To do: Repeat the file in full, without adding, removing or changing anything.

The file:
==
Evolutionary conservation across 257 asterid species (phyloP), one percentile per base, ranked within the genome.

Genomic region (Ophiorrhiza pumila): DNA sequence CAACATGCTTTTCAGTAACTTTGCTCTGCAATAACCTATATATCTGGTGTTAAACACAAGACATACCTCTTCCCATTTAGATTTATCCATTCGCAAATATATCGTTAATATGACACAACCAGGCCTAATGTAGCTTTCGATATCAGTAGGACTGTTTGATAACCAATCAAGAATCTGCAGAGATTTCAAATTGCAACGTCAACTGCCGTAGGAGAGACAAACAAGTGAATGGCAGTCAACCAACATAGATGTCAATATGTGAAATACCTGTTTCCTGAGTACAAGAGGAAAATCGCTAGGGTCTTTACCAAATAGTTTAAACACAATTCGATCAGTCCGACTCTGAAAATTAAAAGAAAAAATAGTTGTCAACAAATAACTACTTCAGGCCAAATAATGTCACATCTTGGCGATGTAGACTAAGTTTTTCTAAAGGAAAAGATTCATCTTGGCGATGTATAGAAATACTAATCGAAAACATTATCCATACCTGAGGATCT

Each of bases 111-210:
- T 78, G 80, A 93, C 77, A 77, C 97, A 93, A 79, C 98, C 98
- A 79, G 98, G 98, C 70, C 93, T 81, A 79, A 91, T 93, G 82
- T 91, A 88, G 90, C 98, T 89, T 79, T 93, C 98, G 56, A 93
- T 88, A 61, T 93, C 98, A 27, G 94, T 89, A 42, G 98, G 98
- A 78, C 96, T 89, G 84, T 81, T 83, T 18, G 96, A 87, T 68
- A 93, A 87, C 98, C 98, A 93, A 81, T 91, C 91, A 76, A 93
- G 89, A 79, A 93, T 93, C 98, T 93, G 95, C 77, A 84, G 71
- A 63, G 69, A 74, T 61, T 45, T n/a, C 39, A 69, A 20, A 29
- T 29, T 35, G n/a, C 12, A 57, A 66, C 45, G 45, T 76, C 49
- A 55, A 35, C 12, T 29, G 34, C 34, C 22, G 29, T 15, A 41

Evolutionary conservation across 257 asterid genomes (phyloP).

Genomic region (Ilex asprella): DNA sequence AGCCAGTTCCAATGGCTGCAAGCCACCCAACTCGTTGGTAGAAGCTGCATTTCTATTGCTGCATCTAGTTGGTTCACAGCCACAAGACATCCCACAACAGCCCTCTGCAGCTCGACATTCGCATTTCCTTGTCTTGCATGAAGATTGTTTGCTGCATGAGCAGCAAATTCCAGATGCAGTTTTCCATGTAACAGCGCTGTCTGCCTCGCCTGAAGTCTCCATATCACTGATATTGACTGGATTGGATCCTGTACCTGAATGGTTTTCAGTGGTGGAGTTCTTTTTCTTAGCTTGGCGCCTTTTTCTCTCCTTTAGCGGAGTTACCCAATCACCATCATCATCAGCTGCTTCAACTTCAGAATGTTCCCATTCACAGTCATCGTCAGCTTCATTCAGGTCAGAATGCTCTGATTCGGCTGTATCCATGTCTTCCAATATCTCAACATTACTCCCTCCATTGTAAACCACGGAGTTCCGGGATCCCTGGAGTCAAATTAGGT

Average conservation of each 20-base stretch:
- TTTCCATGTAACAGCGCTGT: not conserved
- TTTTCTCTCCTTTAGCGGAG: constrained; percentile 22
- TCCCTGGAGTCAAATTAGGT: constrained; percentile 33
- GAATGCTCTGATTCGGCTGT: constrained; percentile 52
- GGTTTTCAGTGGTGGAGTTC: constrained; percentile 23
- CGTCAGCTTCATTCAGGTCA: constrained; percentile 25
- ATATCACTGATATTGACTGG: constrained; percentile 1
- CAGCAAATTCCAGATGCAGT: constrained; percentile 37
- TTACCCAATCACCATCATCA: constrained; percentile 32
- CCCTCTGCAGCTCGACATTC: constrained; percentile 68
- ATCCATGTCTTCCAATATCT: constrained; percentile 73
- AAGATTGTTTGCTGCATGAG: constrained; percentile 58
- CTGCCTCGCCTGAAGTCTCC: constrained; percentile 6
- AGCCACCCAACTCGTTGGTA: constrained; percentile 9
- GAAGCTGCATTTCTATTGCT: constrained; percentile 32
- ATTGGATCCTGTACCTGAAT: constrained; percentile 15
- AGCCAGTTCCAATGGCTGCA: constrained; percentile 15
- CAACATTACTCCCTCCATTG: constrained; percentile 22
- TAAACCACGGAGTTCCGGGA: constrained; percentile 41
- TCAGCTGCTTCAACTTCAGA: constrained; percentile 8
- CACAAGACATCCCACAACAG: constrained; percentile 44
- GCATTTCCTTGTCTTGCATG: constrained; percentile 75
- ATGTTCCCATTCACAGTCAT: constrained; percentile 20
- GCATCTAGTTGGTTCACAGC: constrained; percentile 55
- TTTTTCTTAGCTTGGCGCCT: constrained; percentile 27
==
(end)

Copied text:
Evolutionary conservation across 257 asterid species (phyloP), one percentile per base, ranked within the genome.

Genomic region (Ophiorrhiza pumila): DNA sequence CAACATGCTTTTCAGTAACTTTGCTCTGCAATAACCTATATATCTGGTGTTAAACACAAGACATACCTCTTCCCATTTAGATTTATCCATTCGCAAATATATCGTTAATATGACACAACCAGGCCTAATGTAGCTTTCGATATCAGTAGGACTGTTTGATAACCAATCAAGAATCTGCAGAGATTTCAAATTGCAACGTCAACTGCCGTAGGAGAGACAAACAAGTGAATGGCAGTCAACCAACATAGATGTCAATATGTGAAATACCTGTTTCCTGAGTACAAGAGGAAAATCGCTAGGGTCTTTACCAAATAGTTTAAACACAATTCGATCAGTCCGACTCTGAAAATTAAAAGAAAAAATAGTTGTCAACAAATAACTACTTCAGGCCAAATAATGTCACATCTTGGCGATGTAGACTAAGTTTTTCTAAAGGAAAAGATTCATCTTGGCGATGTATAGAAATACTAATCGAAAACATTATCCATACCTGAGGATCT

Each of bases 111-210:
- T 78, G 80, A 93, C 77, A 77, C 97, A 93, A 79, C 98, C 98
- A 79, G 98, G 98, C 70, C 93, T 81, A 79, A 91, T 93, G 82
- T 91, A 88, G 90, C 98, T 89, T 79, T 93, C 98, G 56, A 93
- T 88, A 61, T 93, C 98, A 27, G 94, T 89, A 42, G 98, G 98
- A 78, C 96, T 89, G 84, T 81, T 83, T 18, G 96, A 87, T 68
- A 93, A 87, C 98, C 98, A 93, A 81, T 91, C 91, A 76, A 93
- G 89, A 79, A 93, T 93, C 98, T 93, G 95, C 77, A 84, G 71
- A 63, G 69, A 74, T 61, T 45, T n/a, C 39, A 69, A 20, A 29
- T 29, T 35, G n/a, C 12, A 57, A 66, C 45, G 45, T 76, C 49
- A 55, A 35, C 12, T 29, G 34, C 34, C 22, G 29, T 15, A 41

Evolutionary conservation across 257 asterid genomes (phyloP).

Genomic region (Ilex asprella): DNA sequence AGCCAGTTCCAATGGCTGCAAGCCACCCAACTCGTTGGTAGAAGCTGCATTTCTATTGCTGCATCTAGTTGGTTCACAGCCACAAGACATCCCACAACAGCCCTCTGCAGCTCGACATTCGCATTTCCTTGTCTTGCATGAAGATTGTTTGCTGCATGAGCAGCAAATTCCAGATGCAGTTTTCCATGTAACAGCGCTGTCTGCCTCGCCTGAAGTCTCCATATCACTGATATTGACTGGATTGGATCCTGTACCTGAATGGTTTTCAGTGGTGGAGTTCTTTTTCTTAGCTTGGCGCCTTTTTCTCTCCTTTAGCGGAGTTACCCAATCACCATCATCATCAGCTGCTTCAACTTCAGAATGTTCCCATTCACAGTCATCGTCAGCTTCATTCAGGTCAGAATGCTCTGATTCGGCTGTATCCATGTCTTCCAATATCTCAACATTACTCCCTCCATTGTAAACCACGGAGTTCCGGGATCCCTGGAGTCAAATTAGGT

Average conservation of each 20-base stretch:
- TTTCCATGTAACAGCGCTGT: not conserved
- TTTTCTCTCCTTTAGCGGAG: constrained; percentile 22
- TCCCTGGAGTCAAATTAGGT: constrained; percentile 33
- GAATGCTCTGATTCGGCTGT: constrained; percentile 52
- GGTTTTCAGTGGTGGAGTTC: constrained; percentile 23
- CGTCAGCTTCATTCAGGTCA: constrained; percentile 25
- ATATCACTGATATTGACTGG: constrained; percentile 1
- CAGCAAATTCCAGATGCAGT: constrained; percentile 37
- TTACCCAATCACCATCATCA: constrained; percentile 32
- CCCTCTGCAGCTCGACATTC: constrained; percentile 68
- ATCCATGTCTTCCAATATCT: constrained; percentile 73
- AAGATTGTTTGCTGCATGAG: constrained; percentile 58
- CTGCCTCGCCTGAAGTCTCC: constrained; percentile 6
- AGCCACCCAACTCGTTGGTA: constrained; percentile 9
- GAAGCTGCATTTCTATTGCT: constrained; percentile 32
- ATTGGATCCTGTACCTGAAT: constrained; percentile 15
- AGCCAGTTCCAATGGCTGCA: constrained; percentile 15
- CAACATTACTCCCTCCATTG: constrained; percentile 22
- TAAACCACGGAGTTCCGGGA: constrained; percentile 41
- TCAGCTGCTTCAACTTCAGA: constrained; percentile 8
- CACAAGACATCCCACAACAG: constrained; percentile 44
- GCATTTCCTTGTCTTGCATG: constrained; percentile 75
- ATGTTCCCATTCACAGTCAT: constrained; percentile 20
- GCATCTAGTTGGTTCACAGC: constrained; percentile 55
- TTTTTCTTAGCTTGGCGCCT: constrained; percentile 27